Emission factors: The value for sub-bituminous coal (91.2 kt CO2/PJ) is used to calculate New Zealand's emissions from coal burning (Table A2.1). Using only the sub-bituminous value for all ranks of coal is a reasonable assumption for New Zealand as the bulk of the high quality bituminous coal is exported and all coal used in public electricity generation is of sub-bituminous rank (MED, 2003). The range in emission factors across all grades of coal is 5.5%. Therefore the estimated uncertainty in coal emission factors is taken as ± 3% (MED, 2003). An uncertainty of ± 2% is used for the sub-bituminous coal used in public electricity generation. All New Zealand values are within 2% of the IPCC defaults (1996). The non-CO2 emission factors are shown in Tables A2.2 and A2.3.

A2.3 Emissions from gaseous fuels

Activity data: the Natural Gas Corporation (NGC) has contracts with large users that allow metering errors of ± 2%. Whenever the error between the meter reading and actual gas supplied exceeds 2%, adjustments are made to the reported quantities of gas supplied. The uncertainty is therefore assumed to have an upper limit of ± 2% (MED, 2003).

Emission factors: the emission factors for natural gas used in distribution and sold to large users are shown in Table A2.1. The values are calculated by averaging daily gas composition data supplied by industry. The composition, hence the emissions factor, varies slightly between daily measurements. Taking annual bounds, it is estimated that the uncertainty in the natural gas emission factors is less than 1.7% (MED, 2003).

It has been assumed that half of the gas in the system is from the Maui gas field with an average CO2 emissions factor of 52.0 kt CO2/PJ in 2002 and the other half is treated gas (52.6 kt CO2/PJ). The average value of 52.3 kt CO2/PJ is used for the 2003 inventory (Table A2.4).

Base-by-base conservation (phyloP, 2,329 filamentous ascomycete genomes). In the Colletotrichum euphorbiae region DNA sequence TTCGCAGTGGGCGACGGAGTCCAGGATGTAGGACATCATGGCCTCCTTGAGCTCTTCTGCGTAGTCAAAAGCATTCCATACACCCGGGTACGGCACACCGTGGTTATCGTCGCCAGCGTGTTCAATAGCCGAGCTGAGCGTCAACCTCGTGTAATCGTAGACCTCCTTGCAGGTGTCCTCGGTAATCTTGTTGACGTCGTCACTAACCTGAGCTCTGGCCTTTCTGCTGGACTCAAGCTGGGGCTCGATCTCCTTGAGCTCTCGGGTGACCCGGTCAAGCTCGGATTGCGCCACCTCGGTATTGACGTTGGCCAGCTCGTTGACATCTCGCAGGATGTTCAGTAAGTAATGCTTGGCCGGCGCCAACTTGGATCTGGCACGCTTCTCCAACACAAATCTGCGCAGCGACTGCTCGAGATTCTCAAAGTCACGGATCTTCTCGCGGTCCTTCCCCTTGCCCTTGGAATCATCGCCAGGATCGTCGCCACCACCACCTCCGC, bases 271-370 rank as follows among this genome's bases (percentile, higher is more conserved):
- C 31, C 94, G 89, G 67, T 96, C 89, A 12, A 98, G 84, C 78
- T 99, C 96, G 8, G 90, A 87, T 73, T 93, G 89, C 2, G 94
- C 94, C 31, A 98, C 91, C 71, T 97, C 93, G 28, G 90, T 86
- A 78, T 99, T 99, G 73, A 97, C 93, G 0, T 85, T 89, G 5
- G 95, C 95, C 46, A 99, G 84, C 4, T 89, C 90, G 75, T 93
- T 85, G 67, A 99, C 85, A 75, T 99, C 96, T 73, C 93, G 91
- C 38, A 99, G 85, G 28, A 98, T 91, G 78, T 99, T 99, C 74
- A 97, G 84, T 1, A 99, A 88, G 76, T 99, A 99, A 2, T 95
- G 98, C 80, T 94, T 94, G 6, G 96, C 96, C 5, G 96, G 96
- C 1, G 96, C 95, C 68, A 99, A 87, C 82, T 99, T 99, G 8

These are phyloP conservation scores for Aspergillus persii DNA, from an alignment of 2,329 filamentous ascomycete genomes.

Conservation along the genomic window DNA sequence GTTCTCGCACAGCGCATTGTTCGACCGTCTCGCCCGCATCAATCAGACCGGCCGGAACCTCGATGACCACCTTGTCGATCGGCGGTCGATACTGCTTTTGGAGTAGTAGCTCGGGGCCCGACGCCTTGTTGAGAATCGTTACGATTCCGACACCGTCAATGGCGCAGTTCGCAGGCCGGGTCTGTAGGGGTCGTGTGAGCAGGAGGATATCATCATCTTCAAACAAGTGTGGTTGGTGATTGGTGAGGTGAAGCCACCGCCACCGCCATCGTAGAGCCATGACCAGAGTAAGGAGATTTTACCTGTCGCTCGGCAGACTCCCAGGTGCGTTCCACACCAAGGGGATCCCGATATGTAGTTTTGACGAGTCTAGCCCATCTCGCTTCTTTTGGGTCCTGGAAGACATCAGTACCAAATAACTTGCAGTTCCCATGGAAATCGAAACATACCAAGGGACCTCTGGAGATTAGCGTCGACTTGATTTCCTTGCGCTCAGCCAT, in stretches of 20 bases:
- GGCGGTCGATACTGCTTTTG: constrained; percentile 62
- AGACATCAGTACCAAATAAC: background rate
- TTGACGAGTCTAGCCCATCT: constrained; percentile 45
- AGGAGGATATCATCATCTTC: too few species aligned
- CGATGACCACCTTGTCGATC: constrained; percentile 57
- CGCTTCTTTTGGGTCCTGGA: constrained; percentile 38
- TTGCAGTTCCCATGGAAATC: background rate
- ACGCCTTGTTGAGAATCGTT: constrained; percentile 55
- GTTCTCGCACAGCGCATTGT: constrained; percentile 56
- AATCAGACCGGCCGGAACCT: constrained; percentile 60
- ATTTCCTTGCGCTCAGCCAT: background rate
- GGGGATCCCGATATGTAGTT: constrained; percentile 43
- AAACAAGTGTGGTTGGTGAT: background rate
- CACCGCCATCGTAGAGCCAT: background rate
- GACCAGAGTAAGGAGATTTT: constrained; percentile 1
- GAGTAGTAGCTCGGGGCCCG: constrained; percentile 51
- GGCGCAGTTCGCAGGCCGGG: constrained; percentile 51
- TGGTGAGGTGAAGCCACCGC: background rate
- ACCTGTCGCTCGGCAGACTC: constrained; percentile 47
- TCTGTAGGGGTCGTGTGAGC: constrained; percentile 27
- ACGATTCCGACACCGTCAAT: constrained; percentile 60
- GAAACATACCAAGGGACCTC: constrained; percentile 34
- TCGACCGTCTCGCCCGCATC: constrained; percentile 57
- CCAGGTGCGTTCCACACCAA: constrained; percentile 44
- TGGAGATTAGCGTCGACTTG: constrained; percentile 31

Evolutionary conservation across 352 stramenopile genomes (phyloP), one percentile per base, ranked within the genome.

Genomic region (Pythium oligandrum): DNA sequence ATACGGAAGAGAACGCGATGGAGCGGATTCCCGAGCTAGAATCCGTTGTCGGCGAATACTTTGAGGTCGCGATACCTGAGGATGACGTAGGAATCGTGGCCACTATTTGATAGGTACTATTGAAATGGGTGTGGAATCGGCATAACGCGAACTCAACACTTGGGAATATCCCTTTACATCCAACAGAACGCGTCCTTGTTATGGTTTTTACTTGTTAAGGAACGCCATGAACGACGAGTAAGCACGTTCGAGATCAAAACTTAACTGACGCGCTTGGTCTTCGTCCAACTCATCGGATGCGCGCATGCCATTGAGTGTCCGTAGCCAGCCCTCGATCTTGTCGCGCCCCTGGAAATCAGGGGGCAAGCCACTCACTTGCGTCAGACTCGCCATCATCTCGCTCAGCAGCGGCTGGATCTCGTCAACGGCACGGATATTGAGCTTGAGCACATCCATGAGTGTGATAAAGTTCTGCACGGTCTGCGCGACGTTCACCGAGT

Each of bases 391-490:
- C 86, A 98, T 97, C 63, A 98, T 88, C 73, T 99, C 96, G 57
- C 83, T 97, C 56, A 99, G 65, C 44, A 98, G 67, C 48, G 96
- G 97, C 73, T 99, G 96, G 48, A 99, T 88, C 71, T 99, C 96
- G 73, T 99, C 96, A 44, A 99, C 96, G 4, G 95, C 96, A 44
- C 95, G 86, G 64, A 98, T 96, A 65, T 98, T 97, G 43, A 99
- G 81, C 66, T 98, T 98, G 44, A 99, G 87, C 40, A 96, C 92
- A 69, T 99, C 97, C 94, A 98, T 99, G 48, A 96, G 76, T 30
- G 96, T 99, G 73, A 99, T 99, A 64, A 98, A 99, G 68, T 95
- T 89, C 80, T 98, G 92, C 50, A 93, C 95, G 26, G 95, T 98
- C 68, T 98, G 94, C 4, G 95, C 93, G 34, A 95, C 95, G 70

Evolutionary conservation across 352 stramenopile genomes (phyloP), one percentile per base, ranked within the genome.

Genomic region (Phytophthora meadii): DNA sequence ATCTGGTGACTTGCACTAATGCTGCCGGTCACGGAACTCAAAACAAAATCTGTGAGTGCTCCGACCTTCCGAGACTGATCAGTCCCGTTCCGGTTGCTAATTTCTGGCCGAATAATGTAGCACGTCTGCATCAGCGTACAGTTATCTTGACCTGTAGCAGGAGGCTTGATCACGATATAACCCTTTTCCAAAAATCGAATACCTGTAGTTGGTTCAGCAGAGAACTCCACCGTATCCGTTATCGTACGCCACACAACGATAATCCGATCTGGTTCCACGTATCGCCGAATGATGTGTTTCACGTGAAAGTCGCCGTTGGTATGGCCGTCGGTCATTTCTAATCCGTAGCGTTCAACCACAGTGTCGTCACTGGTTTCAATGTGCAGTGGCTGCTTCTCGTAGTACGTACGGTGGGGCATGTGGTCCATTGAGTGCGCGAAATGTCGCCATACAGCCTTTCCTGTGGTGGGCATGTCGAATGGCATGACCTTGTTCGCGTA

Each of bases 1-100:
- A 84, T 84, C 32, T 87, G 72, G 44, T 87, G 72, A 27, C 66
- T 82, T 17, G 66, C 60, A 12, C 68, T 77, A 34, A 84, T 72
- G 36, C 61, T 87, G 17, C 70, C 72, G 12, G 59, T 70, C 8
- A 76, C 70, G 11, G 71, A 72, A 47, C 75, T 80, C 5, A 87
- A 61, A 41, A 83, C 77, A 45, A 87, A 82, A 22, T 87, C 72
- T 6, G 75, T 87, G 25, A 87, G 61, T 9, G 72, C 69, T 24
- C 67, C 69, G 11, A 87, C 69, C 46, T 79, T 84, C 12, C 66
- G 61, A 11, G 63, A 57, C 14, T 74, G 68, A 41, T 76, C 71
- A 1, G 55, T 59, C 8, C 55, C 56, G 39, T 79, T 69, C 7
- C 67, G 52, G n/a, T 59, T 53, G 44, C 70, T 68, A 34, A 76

Table A2.4 Variation in CO2 emission factors for natural gas

Year Maui (kt CO2 / PJ) Treated (kt CO2 / PJ) Average (kt CO2 / PJ)

1990

53.2

52.4

52.8

1991

52.9

52.8

52.8

1992

52.9

52.7

52.8

1993

52.6

52.5

52.5

1994

52.4

52.2

52.3

1995

52.1

52.9

52.5

1996

52.2

52.9

52.6

1997

52.3

52.4

52.4

1998

52.1

52.2

52.1

1999

51.8

52.4

52.1

2000

52.1

52.1

52.1

2001

51.9

52.6

52.3

2002

52.3

52.5

52.4

2003

52.0

52.6

52.3

A2.4 A Tier 2 assessment of road transport emissions

In line with good practice, New Zealand has developed a Tier 2 model for estimating CO2, CH4 and N2O emissions from mobile combustion to support the Tier 1 estimate. The Tier 2 model is described below.

In New Zealand every vehicle is registered, and licensed annually, with information held on the make, model and other attributes of the vehicle in a centralised database - the Motor Vehicle Register. This provides information on the composition of the vehicle fleet and variation over time. The New Zealand Ministry of Transport maintains a Vehicle Fleet Model (VFM) which translates the fleet composition profiles into environmental performance measures. Within this process, the VFM calculates fuel used by the vehicle fleet, based on data as available and supporting estimates on vehicle fuel economy and usage.

The inputs to the model, which strongly influence how much fuel is used, include:

  1. Fuel economy estimates for the different vehicle classes i.e. technical efficiency, type of engine and emission control technology, and vehicle/engine size. Also, for the heavy freight sector, consideration of the load transported.
  2. Estimates of activity - distance travelled annually by vehicle class and also the driving conditions. This involves distributing the Vehicle Kilometres Travelled (VKT) over different road types and congestion levels. Standard conventions, common to road and traffic engineering, are used.